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Can 3D printing reinvent the bicycle? Latest innovations from Reynolds and AREVO

Reynolds, a UK manufacturer of bicycle frames and components, is using metal 3D printing technology to develop a range of customizable stainless steel and titanium frame-parts.

With this range, Reynolds will streamline production processes for frame builders in the cycling industry.

Titanium frame components from Reynolds. Photo via Bikeradar/Jack Luke.
Titanium frame components from Reynolds. Photo via Bikeradar/Jack Luke.

Additively manufactured bespoke bicycles

With over a century of experience, Reynolds has seen the shifting demand for customizable bicycles for road, touring, and mountain expeditions. Avid riders wanting to construct a personalized bicycle would commonly go to frame builders with purchased groupsets – an organized collection of mechanical bicycle parts – for bicycle assembly.

However, with the capabilities of 3D printing stainless steel and titanium, frame builders can create unique components and bicycle frames with shortened production processes. These customized components,  that would otherwise be commercially unavailable, can be built to improve a cyclist’s riding experience.

A stainless steel prototype flat mount dropout from Reynolds. Photo via Bikeradar/Jack Luke.
A stainless steel prototype flat mount dropout from Reynolds. This is a small tab of metal on the drive side of the bike where the rear wheel is anchored. Photo via Bikeradar/Jack Luke.

Streamlining bike-frame production 

Using metal 3D printing, Reynolds’ streamlined production process enables frame parts with cleaner edges and tighter tolerances. This removes the metering process for tubes on the bicycle – a time-consuming process for a frame builder.

Reynolds has also identified an increasing demand for production-run, semi-custom steel framesets. This is where its new range of parts will flourish within 3D production as there will no longer be a need for costly manufacturing processes involving file and emery cloth working on lugs and manual hacksawing.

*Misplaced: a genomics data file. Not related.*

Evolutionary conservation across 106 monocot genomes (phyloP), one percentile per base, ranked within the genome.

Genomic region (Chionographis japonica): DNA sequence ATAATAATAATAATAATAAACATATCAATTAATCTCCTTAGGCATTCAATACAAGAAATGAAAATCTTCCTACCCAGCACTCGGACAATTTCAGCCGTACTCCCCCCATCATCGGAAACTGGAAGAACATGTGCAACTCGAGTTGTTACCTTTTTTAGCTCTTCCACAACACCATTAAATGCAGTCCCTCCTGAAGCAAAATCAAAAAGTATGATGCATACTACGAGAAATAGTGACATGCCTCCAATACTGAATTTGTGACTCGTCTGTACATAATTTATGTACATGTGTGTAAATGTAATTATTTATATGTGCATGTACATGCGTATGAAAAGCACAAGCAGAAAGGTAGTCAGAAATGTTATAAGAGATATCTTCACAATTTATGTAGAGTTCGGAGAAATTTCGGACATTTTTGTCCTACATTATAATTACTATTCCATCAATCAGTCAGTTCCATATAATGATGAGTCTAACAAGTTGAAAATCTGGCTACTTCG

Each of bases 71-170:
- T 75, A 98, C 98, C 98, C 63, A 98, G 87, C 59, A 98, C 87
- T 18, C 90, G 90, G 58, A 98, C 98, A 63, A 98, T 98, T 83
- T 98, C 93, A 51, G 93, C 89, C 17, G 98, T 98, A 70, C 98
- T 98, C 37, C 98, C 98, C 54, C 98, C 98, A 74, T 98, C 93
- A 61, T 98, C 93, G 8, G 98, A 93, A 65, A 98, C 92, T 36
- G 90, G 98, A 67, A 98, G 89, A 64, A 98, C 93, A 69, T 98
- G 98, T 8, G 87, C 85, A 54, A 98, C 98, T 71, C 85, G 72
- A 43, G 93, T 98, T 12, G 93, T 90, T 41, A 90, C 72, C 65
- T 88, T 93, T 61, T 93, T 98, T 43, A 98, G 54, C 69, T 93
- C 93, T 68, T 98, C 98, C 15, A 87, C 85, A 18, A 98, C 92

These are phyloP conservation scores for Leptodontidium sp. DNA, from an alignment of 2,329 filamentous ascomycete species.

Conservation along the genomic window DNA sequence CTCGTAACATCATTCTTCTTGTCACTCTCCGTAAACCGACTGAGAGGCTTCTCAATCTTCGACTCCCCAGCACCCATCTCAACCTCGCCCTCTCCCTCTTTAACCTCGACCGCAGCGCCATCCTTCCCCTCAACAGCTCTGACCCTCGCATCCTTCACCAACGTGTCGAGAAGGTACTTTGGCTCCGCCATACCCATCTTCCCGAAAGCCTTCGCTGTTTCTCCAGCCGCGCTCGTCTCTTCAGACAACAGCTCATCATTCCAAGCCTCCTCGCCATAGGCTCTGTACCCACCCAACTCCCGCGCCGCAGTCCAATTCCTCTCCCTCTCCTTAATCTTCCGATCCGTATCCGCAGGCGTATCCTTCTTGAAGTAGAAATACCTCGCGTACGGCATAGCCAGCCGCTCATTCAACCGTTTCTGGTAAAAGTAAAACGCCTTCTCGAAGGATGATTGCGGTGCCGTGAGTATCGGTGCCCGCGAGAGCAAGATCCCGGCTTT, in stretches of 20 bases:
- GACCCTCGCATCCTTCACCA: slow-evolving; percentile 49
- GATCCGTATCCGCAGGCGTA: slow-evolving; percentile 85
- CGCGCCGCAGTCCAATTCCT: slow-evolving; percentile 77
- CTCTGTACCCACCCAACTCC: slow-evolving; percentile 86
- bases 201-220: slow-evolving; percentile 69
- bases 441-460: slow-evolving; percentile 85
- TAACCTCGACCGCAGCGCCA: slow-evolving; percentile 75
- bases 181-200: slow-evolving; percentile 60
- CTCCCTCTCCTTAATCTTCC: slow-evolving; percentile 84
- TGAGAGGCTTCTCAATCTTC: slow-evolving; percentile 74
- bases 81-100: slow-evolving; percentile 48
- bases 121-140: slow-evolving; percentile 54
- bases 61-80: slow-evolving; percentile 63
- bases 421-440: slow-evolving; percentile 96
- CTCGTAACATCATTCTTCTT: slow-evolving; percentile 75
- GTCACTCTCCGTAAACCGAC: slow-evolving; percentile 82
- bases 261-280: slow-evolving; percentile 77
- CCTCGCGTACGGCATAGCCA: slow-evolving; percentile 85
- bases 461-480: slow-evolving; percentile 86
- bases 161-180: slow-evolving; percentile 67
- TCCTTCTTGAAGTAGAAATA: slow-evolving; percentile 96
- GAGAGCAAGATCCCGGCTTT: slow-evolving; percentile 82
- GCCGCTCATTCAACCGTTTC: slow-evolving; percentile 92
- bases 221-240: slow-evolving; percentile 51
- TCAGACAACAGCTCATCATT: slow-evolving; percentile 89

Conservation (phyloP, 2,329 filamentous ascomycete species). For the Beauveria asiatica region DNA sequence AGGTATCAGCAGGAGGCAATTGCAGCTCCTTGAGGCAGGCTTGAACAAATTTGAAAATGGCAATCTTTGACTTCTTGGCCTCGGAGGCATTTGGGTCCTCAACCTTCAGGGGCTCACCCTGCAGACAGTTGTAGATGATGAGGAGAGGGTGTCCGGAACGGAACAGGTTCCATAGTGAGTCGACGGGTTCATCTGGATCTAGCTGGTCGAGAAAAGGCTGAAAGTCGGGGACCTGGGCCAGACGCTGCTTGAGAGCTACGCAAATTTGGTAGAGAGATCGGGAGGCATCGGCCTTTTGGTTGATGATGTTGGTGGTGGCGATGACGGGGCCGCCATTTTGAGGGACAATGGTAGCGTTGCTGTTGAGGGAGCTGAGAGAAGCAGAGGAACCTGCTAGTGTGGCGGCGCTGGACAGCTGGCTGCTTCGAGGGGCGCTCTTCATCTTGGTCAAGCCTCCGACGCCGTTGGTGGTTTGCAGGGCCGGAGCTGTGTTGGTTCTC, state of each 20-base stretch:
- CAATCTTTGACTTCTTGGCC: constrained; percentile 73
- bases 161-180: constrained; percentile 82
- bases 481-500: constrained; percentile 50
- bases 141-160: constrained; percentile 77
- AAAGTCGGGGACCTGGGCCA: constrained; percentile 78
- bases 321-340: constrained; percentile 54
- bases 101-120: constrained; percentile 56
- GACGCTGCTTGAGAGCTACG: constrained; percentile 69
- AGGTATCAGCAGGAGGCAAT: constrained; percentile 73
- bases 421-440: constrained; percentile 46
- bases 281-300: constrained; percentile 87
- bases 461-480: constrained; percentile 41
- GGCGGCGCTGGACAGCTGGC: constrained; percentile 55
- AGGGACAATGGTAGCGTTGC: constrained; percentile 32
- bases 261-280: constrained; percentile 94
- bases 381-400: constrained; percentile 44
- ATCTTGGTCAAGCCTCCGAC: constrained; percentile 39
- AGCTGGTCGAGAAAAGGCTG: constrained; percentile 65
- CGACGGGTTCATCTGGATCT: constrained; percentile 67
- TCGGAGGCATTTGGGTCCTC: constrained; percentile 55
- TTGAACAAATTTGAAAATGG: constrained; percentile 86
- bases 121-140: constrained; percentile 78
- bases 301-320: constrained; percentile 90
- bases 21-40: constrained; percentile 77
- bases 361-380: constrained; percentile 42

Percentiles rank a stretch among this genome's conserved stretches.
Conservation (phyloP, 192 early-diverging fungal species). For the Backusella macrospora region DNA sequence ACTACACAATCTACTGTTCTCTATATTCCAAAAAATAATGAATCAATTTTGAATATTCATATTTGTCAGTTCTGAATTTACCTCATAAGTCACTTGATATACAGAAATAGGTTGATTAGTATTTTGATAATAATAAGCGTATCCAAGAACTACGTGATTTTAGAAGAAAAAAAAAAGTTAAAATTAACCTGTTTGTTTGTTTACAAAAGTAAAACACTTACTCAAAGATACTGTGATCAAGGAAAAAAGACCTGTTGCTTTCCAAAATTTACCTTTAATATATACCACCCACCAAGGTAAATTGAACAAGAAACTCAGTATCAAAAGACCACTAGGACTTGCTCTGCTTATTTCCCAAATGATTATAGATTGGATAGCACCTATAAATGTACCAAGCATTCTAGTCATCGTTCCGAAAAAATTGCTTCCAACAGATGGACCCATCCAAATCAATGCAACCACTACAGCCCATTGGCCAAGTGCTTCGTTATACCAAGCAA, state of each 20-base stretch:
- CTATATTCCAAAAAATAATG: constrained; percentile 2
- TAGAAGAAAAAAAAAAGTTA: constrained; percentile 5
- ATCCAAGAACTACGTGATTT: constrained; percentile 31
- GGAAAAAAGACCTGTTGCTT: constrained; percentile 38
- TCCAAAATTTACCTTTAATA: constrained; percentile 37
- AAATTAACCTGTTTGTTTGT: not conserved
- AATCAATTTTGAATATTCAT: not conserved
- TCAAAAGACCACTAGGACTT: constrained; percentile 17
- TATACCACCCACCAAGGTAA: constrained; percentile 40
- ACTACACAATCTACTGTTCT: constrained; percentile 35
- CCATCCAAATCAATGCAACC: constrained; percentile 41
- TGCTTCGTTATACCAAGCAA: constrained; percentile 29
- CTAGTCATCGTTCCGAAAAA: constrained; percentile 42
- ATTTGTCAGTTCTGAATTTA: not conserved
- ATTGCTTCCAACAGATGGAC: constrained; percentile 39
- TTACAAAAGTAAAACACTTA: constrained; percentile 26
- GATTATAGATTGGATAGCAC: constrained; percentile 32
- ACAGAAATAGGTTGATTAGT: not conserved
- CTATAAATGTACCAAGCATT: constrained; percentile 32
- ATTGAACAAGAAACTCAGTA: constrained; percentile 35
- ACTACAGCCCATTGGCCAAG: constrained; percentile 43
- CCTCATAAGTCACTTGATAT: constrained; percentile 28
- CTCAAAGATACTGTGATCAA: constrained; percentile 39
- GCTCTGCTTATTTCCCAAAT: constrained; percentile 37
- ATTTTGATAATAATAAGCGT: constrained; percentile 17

3D printing also enables the production of far more intricate shapes than is possible with casting or forging. This allows the construction of internal pockets, which reduces the bicycle frame weight and holds internal cables.

Less time and money spent on traditional processes can then be translated into an aesthetically-pleasing, affordable, and high-performing bicycle.

3D-printed stainless-steel frame from British bicycle tubing specialists, Reynolds. Photo via Bikeradar/Jack Luke.
3D-printed stainless-steel frame from British bicycle tubing specialists, Reynolds. Photo via Bikeradar/Jack Luke.

The first 3D printed carbon-fiber eBike

Also recognizing the benefits of 3D printing technology for cycling is Arevo, a software-controlled additive manufacturing company based in Santa Clara. With an estimated $12.5 million raised in funding for its multi-axis robotic additive manufacturing platform, Arevo has created the world’s first battery-assisted, all-terrain bike using a 3D carbon fiber frame.

“We have created a new paradigm for manufacturing that empowers businesses to create and source products locally by leveraging advancements in dynamic software and automation,” said Jim Miller, CEO of Arevo.

“The development of the eBike has proven that we can 3D print a new product when needed, at a low cost and localize the manufacturing process – significantly cutting down on the process and time it has taken historically to create bike frames.”

In addition,  BMW Group recently leveraged metal 3D printing technology to create the highly-complex chassis of the BMW S1000RR motorcycle.

With the help of 3D printing and smart materials, the future of bicycle production and design will continue to progress.

AREVO's 3D printed bike frame. Photo via AREVO
AREVO’s 3D printed ebike frame. Photo via AREVO.

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Featured image shows 3D printed stainless-steel frame from British bicycle tubing specialists, Reynolds. Photo via Bikeradar/Jack Luke.

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